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Early stages of enterprise AR have given us plenty of glowing case studies from pilot projects. But the dreaded “pilot purgatory” often stalls actual deployment, and makes AR enterprise adoption relatively rare. It also makes real deployments valuable in their scarcity and learnings.
We’ve examined a few of these from Scope AR and others. Joining the list is Atheer‘s work with Porsche to drive 40 percent faster maintenance using AR assistance. This says a lot according to Atheer’s Amar Dhaliwal at AWE, given that Porsche was already operating at an elite level.
“These are some of the most trained, certified and competent auto technicians in the world,” he said (video below). “It can take ten years to actually become a gold-certified technician. Yet when Porsche rolled out AR, it was able to achieve a 40 percent reduction in service resolution time.”
In fairness, this isn’t a new figure. In fact, Dhaliwal is first to admit that Porsche has already publicized the 40 percent stat, and for good reason. It’s a subtle message that they’re investing in AR so that customers are in good hands. This makes AR part operational and part marketing.
“When somebody’s going into a Porsche dealership they probably came from a Mercedes dealership and going to BMW next,” he said. “Porsche wants to be able to tell customers ‘Not only are you buying the best technology, but we’ll look after you once we’ve sold you the technology.”
This message makes sense because Porsche’s point of deployment for AR is at the dealer level. It’s the dealer-centered technicians that are using AR to fix cars that Porsche owners bring in locally. So AR’s presence and value can be that much more apparent to the end customer.
As for how it achieved that 40 percent, the first step is planning and needs-assessment. AR is only successful when applied in the right places. As we heard from Scope AR, it’s not a silver bullet: It can only be successful when used to solve specific problems in specific job roles.
Here, one important distinction according to Dhaliwal is training versus guidance. AR doesn’t really do much for jobs that require training (repetitive, simple tasks). But it can have lots of impact in jobs that need guidance (complex, non-repetitive tasks). Pinpointing this should be step one.
“We’ll start by saying ‘what is it that you’re trying to do?'” he said. “If they’re trying to do something that sounds better for training, we’ll say ‘we’re not the right partner for you, because deploying this technology to solve this problem will not have the ROI that you’re looking for’.”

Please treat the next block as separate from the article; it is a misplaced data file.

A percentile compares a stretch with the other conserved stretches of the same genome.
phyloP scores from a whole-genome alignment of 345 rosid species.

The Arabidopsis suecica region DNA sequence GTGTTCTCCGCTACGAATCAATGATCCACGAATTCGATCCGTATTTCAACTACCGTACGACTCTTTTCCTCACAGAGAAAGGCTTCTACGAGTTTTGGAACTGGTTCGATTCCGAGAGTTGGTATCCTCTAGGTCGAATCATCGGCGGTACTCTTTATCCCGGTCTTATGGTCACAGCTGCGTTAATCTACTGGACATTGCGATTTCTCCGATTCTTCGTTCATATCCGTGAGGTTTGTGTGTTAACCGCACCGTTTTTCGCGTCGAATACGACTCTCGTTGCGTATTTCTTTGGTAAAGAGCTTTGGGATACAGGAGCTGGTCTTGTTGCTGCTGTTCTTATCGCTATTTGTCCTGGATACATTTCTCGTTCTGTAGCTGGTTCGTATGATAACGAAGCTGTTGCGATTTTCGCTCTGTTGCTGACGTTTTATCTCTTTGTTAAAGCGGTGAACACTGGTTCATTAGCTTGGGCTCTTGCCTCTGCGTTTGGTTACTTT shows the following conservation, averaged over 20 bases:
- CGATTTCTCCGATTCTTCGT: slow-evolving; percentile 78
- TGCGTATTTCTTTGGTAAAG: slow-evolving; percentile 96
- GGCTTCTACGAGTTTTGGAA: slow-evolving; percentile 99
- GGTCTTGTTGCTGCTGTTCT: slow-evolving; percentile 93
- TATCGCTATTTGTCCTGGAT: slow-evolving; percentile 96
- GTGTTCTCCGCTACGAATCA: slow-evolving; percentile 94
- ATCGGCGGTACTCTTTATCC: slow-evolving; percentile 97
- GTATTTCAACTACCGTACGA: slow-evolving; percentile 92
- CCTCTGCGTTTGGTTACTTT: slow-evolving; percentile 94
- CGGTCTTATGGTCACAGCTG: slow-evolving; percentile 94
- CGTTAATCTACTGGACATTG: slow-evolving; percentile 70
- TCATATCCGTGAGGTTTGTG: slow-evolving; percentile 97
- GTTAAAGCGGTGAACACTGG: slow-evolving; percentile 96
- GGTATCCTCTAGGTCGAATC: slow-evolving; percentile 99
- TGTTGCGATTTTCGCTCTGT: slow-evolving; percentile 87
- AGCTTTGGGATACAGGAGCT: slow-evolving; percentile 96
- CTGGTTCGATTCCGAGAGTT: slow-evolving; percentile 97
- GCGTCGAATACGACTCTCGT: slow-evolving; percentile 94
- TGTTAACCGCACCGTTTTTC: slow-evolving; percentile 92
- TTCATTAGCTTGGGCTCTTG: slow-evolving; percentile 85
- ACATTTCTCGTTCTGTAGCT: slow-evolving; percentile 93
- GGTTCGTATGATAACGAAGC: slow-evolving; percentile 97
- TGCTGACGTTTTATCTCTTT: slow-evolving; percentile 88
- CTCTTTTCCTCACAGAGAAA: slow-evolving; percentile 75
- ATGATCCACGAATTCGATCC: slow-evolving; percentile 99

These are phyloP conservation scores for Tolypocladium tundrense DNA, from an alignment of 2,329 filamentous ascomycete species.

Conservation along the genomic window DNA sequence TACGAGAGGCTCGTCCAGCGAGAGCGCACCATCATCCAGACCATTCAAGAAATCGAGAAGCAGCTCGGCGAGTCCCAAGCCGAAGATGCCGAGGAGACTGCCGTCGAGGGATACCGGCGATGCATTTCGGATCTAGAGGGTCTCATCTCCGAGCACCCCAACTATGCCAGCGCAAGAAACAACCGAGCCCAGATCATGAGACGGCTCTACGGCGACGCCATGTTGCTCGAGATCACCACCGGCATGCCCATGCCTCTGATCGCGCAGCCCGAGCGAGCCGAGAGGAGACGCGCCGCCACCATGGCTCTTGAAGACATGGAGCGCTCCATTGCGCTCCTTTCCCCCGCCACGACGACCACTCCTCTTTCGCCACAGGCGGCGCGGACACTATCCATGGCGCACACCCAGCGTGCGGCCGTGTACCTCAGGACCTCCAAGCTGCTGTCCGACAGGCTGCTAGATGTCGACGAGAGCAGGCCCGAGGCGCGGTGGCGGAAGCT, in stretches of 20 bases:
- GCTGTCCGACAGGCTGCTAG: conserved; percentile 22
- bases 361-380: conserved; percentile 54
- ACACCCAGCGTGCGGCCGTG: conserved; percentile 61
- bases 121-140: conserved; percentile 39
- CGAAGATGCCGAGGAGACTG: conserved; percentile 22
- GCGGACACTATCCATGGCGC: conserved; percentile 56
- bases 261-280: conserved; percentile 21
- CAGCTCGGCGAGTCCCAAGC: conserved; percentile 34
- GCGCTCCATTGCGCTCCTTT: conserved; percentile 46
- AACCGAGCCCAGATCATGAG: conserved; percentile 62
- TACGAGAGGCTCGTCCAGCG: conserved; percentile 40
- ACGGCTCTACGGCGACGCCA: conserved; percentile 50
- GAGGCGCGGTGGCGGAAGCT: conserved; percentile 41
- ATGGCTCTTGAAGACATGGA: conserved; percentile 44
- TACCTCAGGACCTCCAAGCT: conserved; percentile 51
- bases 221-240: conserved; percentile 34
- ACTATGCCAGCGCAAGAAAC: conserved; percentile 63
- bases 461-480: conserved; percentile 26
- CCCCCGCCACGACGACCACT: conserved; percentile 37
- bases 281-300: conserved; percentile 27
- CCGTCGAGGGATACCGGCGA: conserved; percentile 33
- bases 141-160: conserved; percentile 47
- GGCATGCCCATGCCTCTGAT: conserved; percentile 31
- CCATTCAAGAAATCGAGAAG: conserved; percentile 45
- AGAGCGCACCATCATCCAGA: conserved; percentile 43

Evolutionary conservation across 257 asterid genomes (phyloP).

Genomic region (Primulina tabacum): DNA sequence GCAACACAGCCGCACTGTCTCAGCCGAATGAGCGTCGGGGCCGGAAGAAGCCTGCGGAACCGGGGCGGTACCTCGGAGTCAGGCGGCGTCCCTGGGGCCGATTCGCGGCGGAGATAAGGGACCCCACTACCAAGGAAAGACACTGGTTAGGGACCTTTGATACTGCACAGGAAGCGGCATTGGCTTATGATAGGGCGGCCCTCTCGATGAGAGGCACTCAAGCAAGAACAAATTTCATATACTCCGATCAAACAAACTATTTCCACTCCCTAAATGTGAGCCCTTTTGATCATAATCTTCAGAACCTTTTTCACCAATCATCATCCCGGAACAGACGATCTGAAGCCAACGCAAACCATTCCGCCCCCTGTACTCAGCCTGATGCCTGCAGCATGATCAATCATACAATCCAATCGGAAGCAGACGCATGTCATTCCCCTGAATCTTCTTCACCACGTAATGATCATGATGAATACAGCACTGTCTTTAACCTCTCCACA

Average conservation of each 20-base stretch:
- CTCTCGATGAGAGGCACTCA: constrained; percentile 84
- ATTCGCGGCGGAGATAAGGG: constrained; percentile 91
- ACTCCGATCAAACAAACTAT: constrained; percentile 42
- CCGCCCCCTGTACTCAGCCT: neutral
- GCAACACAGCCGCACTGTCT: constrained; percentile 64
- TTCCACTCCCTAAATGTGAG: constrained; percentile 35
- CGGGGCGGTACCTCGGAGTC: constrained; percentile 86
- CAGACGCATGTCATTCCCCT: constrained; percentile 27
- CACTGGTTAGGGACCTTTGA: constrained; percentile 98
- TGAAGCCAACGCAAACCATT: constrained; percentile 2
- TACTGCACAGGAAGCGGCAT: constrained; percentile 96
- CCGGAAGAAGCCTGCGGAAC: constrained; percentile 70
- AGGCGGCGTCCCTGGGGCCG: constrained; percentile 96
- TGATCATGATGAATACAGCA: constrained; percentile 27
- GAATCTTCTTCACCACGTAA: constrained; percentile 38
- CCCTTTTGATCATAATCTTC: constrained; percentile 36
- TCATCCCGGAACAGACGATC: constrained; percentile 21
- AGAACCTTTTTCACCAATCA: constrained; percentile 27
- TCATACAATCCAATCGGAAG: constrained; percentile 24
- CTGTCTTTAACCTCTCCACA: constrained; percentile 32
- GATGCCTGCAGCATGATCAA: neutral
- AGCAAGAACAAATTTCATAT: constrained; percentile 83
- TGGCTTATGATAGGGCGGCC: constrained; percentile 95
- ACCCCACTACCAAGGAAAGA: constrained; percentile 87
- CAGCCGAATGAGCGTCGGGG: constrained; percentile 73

The next step is to win over end-users, such as technicians — a lesson we’ve heard over and over. And the name of the game is simplicity. For example, when possible, start with simpler forms of AR such as remote assistance, before graduating to things like pre-authored sequences.
“Industrial workers, the people who are the principle users of AR, have very low tolerance for complexity.” said Dhaliwal. “Complexity is your enemy when rolling out to the industrial worker. That’s a fact and I think it’s important in terms of how we design solutions as an industry.”
And the simplicity angle works on many levels. Atheer also owes its success with Porsche to simplifying the business model. In its case, it faced an additional challenge of working with individual dealers, so it created an end-to-end offer where it handles all of the logistics.
“All the glasses come into our office,” said Dhaliwal. “We pre-install the software, set up the users, put in all of the manuals and guidance. We package them up with Porsche’s branding and send them out to the dealers, because Porsche is saying ‘that’s not what we’re experts in’.”
Several of these tactics make enterprise AR success factors extend well beyond the technology itself. It’s about speaking the language, knowing the vertical you’re selling into and PR. That brings us back to the first point: AR can boost, and be boosted by, fundamentals in marketing.
“Act like a marketer,” advises Dhaliwal. “Porsche chose to brand everything as ‘Tech Live Look.’ So everything they do, every press release, every analysts briefing, they talk about the program. Internally, the posters and packaging… when glasses go out… everything is branded.”
See the entire talk below.
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Header image credit: AWE, YouTube